Today the Magical Mystery Tour double EP went on sale in the UK. I recently acquired one of these, and I must say it is quite a nifty little item: two 7-inch discs containing three songs each and a 28-page full-color booklet with lyrics, pictures, and cartoons.

As for the music itself, says Bob Spitz,

Whispers of dissatisfaction murmured through the underground ranks. Knocks like “trivial” and “soft” accompanied reviews.

And this is not unfair. Taken on its own, the EP release contains only one indisputable stone classic, “I Am the Walrus” — which is also the only John song. Of the rest,

  • The title track is infectious and fun, if not exactly revolutionary. My main quibble, as stated previously, is that it overpromises — to differing degrees depending on the context in which you hear it.
  • “Your Mother Should Know” is a rooty-tooty Paul number that I could do without.
  • “Flying” is a rare bird in the Beatles catalog — an instrumental composed by all four Beatles. Some consider it a throwaway; I personally am disproportionately fond of it.
  • “Blue Jay Way” is a worthy, if failed, experiment. I appreciate what George was trying to do here, but I’m ready for it to be over long before it is.
  • As for “The Fool on the Hill,” this is one I have a hard time making my mind up about. It is a lovely melody, well played, well mixed…but something about it whispers “trivial” and “soft.”

Meanwhile, in a lovely bit of symmetry, this second Friday in December also saw the release of the Rolling Stones’ Their Satanic Majesties Request. Generally considered the Stones’ answer to Sgt. Pepper, Satanic Majesties is as far as they went into psychedelia; after this they decided that it was not their metier and made the much bluesier Beggars Banquet.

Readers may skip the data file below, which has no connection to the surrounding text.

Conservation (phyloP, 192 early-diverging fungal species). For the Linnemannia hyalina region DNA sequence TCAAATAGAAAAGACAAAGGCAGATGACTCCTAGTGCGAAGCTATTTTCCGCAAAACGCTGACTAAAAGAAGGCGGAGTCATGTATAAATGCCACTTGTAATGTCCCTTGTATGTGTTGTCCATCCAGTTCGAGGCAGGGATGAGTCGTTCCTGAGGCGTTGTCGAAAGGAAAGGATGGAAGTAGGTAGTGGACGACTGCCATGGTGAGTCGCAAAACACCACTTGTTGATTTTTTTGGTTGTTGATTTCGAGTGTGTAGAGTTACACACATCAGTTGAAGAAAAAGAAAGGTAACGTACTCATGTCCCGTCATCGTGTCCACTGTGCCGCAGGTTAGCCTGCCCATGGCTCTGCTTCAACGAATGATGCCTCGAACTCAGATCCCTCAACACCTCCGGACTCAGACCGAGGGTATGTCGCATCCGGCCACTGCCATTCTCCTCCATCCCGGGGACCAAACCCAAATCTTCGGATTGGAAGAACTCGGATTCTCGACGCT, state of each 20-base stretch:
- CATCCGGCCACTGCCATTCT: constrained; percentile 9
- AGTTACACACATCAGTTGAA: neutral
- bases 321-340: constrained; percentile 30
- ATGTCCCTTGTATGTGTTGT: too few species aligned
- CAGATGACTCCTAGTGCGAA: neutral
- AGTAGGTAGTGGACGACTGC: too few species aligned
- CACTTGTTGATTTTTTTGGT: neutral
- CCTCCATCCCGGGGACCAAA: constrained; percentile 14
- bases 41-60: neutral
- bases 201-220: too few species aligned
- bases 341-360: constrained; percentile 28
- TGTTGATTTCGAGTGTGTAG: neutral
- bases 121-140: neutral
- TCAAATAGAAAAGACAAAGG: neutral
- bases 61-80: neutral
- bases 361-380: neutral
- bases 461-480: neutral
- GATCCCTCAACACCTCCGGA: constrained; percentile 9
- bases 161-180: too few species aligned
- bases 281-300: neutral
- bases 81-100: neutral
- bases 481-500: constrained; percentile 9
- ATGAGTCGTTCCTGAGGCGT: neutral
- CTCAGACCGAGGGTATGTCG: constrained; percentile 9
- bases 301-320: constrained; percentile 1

Stones fans tend to dismiss Satanic Majesties, and the Stones themselves are not overly fond of it: Keith calls it “a load of crap” (more or less his opinion of Sgt. Pepper as well), while Mick says “There’s a lot of rubbish on Satanic Majesties. Just too much time on our hands, too many drugs, no producer to tell us, ‘Enough already, thank you very much, now can we just get on with this song?’ ”

And yes, Satanic Majesties meanders down some roads to nowhere, and is the only Stones album that could accurately be described as “twee.” But it is not without its merits. It has some great songs, from the relatively well-known “She’s a Rainbow” and “2000 Light Years from Home” to hidden gems like “The Citadel” and “In Another Land.” AllMusic’s Richie Unterberger says:

Without a doubt, no Rolling Stones album – and, indeed, very few rock albums from any era – split critical opinion as much as the Rolling Stones’ psychedelic outing. Many dismiss the record as sub-Sgt. Pepper posturing; others confess, if only in private, to a fascination with the album’s inventive arrangements, which incorporated some African rhythms, Mellotrons, and full orchestration. What’s clear is that never before or after did the Stones take so many chances in the studio…In 1968, the Stones would go back to the basics, and never wander down these paths again, making this all the more of a fascinating anomaly in the group’s discography.

Like Sgt. PepperSatanic Majesties is as famous for its cover as for its music. The cover image is “lenticular” (3D), appearing to move according to the angle from which you view it. The faces of all four Beatles are also hidden on the cover. And this brings us down for a soft landing, so I’ll leave you with one last factoid: the working title of this album was Cosmic Christmas. Have a Satanic Christmas, everybody!